(b. ca. 1410, Venezia ?, d. 1461, Firenze ?)
Madonna and Childc. 1435
Fresco transferred to canvas, 241 x 120 cm
National Gallery, London
The painting is known as the Carnesecchi Tabernacle.
Domenico Veneziano stayed in Florence around 1432; here he began to work as an independent artist, painting his first works between 1432 and 1437, the year he moved to Perugia to paint, as Vasari informs us, "a room in the house of the Baglioni family with frescoes that have been destroyed." The first painting Domenico worked on in Florence was the Carnesecchi Tabernacle, today in the National Gallery, London.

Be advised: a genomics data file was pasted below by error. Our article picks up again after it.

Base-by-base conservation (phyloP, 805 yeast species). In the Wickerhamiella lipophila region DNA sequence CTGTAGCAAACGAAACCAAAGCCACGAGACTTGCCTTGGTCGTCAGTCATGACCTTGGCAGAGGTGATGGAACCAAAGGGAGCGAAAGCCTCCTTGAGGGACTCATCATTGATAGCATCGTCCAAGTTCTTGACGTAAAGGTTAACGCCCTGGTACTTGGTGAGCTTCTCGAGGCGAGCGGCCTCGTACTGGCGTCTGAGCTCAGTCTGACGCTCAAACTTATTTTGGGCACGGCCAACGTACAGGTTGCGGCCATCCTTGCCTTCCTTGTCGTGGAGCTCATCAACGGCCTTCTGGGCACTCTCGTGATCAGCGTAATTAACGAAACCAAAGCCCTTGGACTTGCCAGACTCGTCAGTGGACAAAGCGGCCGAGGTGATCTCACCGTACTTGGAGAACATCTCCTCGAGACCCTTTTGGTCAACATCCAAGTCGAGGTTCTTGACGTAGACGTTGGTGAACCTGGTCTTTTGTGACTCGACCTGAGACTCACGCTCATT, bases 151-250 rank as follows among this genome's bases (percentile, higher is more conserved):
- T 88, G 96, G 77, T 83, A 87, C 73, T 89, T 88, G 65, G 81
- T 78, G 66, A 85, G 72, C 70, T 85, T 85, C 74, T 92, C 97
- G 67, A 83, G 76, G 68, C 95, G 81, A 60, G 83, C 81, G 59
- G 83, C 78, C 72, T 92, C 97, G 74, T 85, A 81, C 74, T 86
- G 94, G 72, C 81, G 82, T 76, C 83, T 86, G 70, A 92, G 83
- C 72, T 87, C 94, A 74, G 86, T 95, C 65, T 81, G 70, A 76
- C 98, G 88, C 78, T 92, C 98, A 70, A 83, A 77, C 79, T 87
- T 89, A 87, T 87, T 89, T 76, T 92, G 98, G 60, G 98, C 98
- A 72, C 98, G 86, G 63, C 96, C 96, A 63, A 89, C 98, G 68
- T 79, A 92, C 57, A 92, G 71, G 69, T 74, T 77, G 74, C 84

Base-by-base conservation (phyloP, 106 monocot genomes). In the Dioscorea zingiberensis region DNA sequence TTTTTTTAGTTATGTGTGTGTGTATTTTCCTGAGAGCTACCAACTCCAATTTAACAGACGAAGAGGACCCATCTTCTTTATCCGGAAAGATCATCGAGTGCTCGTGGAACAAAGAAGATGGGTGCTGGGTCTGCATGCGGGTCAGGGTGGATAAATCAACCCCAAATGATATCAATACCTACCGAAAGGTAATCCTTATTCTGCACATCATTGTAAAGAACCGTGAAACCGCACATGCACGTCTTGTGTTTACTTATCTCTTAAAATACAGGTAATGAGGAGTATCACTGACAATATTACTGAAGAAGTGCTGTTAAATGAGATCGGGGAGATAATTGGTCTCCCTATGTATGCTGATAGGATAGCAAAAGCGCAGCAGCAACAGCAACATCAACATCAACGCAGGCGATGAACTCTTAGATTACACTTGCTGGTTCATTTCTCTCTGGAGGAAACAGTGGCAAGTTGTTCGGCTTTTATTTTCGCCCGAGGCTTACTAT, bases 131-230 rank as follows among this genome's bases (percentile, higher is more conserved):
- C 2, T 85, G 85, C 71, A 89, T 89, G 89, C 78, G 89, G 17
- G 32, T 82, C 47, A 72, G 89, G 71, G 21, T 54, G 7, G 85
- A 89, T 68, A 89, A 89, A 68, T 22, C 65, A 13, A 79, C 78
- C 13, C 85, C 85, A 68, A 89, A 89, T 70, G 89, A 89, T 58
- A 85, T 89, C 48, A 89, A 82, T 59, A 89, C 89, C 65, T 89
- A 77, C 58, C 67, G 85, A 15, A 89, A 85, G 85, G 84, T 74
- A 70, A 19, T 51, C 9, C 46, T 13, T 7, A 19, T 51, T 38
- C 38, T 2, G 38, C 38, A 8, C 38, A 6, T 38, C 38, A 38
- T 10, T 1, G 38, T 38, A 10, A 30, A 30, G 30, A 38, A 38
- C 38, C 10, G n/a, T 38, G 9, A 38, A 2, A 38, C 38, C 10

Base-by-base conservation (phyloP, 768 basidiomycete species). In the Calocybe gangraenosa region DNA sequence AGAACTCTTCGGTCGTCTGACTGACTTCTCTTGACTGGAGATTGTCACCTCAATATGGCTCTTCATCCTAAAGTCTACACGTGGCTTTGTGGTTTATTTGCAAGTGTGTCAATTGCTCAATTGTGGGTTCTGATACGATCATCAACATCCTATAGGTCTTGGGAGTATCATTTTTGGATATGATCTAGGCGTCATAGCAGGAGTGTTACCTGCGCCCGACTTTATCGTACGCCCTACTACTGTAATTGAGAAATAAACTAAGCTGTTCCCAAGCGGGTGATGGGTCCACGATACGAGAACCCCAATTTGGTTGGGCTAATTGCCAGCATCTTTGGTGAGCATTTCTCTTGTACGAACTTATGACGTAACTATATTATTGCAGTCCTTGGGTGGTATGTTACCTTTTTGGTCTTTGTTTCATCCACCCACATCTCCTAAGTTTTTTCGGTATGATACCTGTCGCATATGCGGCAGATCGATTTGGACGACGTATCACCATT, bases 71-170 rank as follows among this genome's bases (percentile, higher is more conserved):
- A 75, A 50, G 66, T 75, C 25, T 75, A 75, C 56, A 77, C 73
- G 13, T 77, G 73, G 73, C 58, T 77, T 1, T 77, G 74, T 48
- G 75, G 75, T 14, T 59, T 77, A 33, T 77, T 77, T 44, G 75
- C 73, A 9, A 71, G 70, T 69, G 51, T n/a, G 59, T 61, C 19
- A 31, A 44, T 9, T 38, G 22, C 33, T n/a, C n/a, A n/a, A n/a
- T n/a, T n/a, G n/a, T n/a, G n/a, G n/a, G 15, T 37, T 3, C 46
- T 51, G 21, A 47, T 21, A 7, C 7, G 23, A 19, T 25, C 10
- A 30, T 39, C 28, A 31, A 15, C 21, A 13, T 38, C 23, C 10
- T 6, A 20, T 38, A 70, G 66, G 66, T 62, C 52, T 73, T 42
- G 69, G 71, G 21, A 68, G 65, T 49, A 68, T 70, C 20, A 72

The painting shows a dignified and aristocratic Madonna seated on an elegant throne decorated with splendid marble intarsia; the Child is standing on her lap. The elaborate and accurate perspective construction of the throne, to some extent influenced by Paolo Uccello, is also indicative of another aspect of Domenico's style, his interest in the rules of perspective, for his art belongs entirely to the new language of the Renaissance.
The choice of colours in the London painting is extraordinary: the delicate tones are emphasized by the bright and uniform lighting, widely praised by all art historians as one of the most truly original elements in Domenico's work.